and comprehensive framework within which students’ educational and men-
tal health needs are met. In practice, they vary widely when it comes to rec-
ognizing individual student difficulties (guidelines 1 and 2) and addressing
those problems as soon as possible (guideline 4). There is still much work to
be done. However, a major thrust of SEEAE’s current research is to find ways
to integrate school-based mental health findings into its practice and theory.
There have been a number of attempts to define the core principles and
practices characteristic of effective social-emotional learning and character
education.4 With more or less detail, all of these models and linked sets of
goals are grounded in the long-term coordination of the two core process-
es described above: systemically working to foster safe, caring, participatory,
and responsive schools, homes, and communities; and promoting core social,
emotional, ethical, and cognitive competencies for children and adults.
Putting SEEAE into Practice
There are a number of ways that educators and school-based mental health
professionals translate these systemic and pedagogical goals into school prac-
tice. No curriculum or “best package” can adequately address the complex
issues involved in these interventions. Few of even the best evidence-based
SEEAE curricula, for example, incorporate important mental health guide-
lines and/or the systemic dimensions noted above that directly affect how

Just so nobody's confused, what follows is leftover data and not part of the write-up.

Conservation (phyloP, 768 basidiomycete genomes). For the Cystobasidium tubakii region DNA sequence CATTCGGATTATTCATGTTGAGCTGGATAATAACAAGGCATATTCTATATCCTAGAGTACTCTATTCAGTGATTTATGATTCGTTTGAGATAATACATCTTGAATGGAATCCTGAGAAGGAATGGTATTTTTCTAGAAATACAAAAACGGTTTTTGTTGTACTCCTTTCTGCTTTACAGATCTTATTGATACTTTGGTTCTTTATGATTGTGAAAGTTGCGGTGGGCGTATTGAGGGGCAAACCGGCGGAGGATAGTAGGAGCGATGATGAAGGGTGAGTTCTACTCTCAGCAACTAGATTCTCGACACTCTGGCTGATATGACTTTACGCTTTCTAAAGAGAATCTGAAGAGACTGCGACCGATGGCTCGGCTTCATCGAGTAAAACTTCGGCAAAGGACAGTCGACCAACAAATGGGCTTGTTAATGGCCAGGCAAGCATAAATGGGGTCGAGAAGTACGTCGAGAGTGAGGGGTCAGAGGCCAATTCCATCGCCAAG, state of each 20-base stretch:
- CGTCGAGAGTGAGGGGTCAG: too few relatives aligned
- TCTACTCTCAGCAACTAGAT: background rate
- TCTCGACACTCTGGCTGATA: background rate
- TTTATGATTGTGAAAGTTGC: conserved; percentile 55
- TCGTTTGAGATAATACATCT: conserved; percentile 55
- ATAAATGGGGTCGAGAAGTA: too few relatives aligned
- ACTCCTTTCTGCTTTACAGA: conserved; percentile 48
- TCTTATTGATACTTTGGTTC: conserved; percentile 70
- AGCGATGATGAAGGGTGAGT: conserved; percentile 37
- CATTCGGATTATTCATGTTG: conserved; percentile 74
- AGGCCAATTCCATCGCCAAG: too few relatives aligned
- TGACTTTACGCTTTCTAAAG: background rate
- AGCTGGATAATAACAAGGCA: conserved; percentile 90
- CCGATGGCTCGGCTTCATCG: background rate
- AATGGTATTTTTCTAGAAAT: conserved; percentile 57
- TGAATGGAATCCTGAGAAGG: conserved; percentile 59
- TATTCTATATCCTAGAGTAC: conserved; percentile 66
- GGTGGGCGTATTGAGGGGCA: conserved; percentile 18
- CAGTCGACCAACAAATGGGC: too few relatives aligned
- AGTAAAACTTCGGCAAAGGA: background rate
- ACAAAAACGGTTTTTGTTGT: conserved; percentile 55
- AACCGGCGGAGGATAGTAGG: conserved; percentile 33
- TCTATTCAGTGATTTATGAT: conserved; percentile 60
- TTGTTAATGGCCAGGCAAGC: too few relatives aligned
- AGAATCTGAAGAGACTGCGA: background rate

safe people feel in school.
Virtually all researchers and evidence-based practitioners support the no-
tion that social, emotional, and academic educational efforts involve five ma-
jor steps, as presented in table 3 and described below (e.g., Beland, 2003; Co-
hen, 2001; Elias et al., 1997).
Step 1: Planning, Discovery, and Community-Building
SEEAE efforts are designed to color and shape all aspects of school practice
and should involve all members of the child’s world to ensure that he or she
hears the same message, with a common vocabulary and related learning
goals. The initial consensus-building process is critical to any program’s suc-
Social, Emotional, Ethical, and Academic Education
jonathan cohen
cess. What do school staff, parents, and students believe school should be?
What skills, knowledge, and dispositions should all students and adults learn?
What is our vision for school?
One useful method of fostering a collaborative plan is to formally or in-
formally evaluate what is and is not working. School personnel, parents, and
students can jointly reflect on current practices and then use this information
to prioritize goals and develop an action plan. This allows all members of the
community to recognize people’s needs and define goals.
The following is an example of the kind of joint reflection that schools
need to engage in, taken from a recent twelve-school study using the Center
for Social and Emotional Education’s Comprehensive School Climate Inven-
tory.5 In most of these schools, staff members and parents reported that bul-
lying was a minor problem, sometimes stemming from differences like race
or sexual orientation. However, virtually all students reported that bullying
was a major issue. These findings set in motion a process that represented